An Abundant Future Awaits
Onstage at TED2012, Peter Diamandis makes a case for optimism -- that we'll invent, innovate and create ways to solve the challenges that loom over us. "I’m not saying we don’t have our set of problems; we surely do. But ultimately, we knock them down.”It is difficult to get an audience for abundance these days, given how popular doom has come to be in the movies, the news media, in academia, and global politics. But there is reason to believe that some of the more popular dooms -- such as peak oil doom, climate catastrophe doom, overpopulation doom, resource scarcity doom, etc -- are not due to take place anytime soon.
Peter Diamandis runs the X Prize Foundation, which gives rich cash awards to the inventors and engineers who'll get us back to the moon, build a better car and explore the genome. And watch for more prizes to come. _TED
Long-term forecasts are rarely sunny or even middling. In fact, they’re often fairly dystopian: Peak oil, peak gas, peak water, peak food, mass hysteria, zombie apocalypse.The author of this optimistic Forbes article is probably right, as long as the governments of the world are not allowed to shut down free markets based upon their misguided senses of doom -- or for any other reason.
Yet, to believe such specific long-term forecasts, you must believe that, now, folks have the never-before-seen ability and technology to accurately make long-term forecasts based on far distant supply pressures, unknowable future innovations and myriad other factors in the complex beast that is the global economy. Consider just one example: The (always moving) Peak Oil date certain has come and gone many, many times. Why? Extracting from easy-to-find conventional sources may slow. But there was just no way for folks in the 1950s to know that, 60 years later, we’d still be finding caches of oil (and natural gas) and innovating new ways to get at said energy sources more cheaply. Every decade, the world consumes more energy, yet every decade, the known energy reserves increase.
...The belief the future will be unmitigated disaster isn’t new to this generation. Humanity is prone to be hypersensitive to unknown future risk. Our brains evolved through tens of millennia to be keenly focused on survival—hence our tendency to focus on the negative. This was handy when one was trying to stay three steps ahead of giant hungry predators and gather enough sustenance to survive a snowy winter in the wilderness, but is probably less useful in helping us think more clearly about the future.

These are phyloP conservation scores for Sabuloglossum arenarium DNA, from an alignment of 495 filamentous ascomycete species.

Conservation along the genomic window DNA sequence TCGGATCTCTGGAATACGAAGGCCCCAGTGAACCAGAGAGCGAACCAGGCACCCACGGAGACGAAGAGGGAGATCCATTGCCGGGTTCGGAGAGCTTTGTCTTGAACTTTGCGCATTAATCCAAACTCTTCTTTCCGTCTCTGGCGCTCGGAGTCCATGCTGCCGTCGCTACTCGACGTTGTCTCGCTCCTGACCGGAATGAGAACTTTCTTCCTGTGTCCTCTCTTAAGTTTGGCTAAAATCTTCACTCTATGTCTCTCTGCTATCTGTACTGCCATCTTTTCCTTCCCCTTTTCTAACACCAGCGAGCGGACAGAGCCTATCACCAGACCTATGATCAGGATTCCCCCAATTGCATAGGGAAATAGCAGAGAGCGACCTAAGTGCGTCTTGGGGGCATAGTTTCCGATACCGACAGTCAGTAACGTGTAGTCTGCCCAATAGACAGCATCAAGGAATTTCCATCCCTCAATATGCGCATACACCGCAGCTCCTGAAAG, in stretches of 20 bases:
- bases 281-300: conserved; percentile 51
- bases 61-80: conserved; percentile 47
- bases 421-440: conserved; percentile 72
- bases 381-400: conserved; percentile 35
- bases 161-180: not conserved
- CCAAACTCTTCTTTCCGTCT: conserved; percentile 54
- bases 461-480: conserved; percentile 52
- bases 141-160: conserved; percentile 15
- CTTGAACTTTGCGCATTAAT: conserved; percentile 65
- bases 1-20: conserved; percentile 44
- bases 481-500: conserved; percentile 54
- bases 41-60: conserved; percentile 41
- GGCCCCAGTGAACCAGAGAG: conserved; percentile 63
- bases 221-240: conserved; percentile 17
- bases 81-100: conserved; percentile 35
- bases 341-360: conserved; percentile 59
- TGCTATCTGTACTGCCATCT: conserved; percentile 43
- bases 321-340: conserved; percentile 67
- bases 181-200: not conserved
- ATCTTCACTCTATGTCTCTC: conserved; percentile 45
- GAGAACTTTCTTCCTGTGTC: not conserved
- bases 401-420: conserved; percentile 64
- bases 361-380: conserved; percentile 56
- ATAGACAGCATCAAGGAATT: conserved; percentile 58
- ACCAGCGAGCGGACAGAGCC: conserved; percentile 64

Over the past 100 years average human lifespan has doubled, average per-capita income (inflation adjusted) has tripled and childhood mortality is down by a factor of ten. The cost of basic necessities has fallen—sometimes radically. (If you haven’t watched that video yet, stop and do it now.)
And the future likely only features still more health- and wealth-creating innovations—in the US and elsewhere. _Forbes Doom is not coming
When Russia became the USSR, many authors and journalists were highly optimistic about the future of the new country. And for a while, things seemed to be going well for the USSR.... until the reality of a failed centrally planned economy set in. The same disaster happened in China with Mao's totalitarian government, and the malaise continued until a new set of rulers opened up China's markets.
It is fine and good to be optimistic about the future of a free people in an opportunity society. But never forget how eager some government officials always seem to be, to shut it all down for reasons of power and ideology. It has happened before and it could easily happen again in your home country, if you let it.
Peak oil is dead
How Canada is adjusting to the North American energy boom
China's big new shale energy wealth
New Era of Discoveries
Untapped Unconventional Fields to Meet Demands
And so on, from South Africa to Argentina to Israel to Vietnam. New resources are being found and better ways to utilise old resources are being developed. The potential for a huge new global energy and industrial revolution is there, and would undoubtedly proceed unmolested -- if it were not for dysfunctional governments.
The most acute shortage is human ingenuity, followed by skilled manpower. But bad government trumps almost everything else, at least on the national and international scale. On a local and regional scale, human capital can often hold out long enough for the dysfunctional governments to be overthrown or voted out or otherwise disposed of.
Cross-posted from Al Fin blog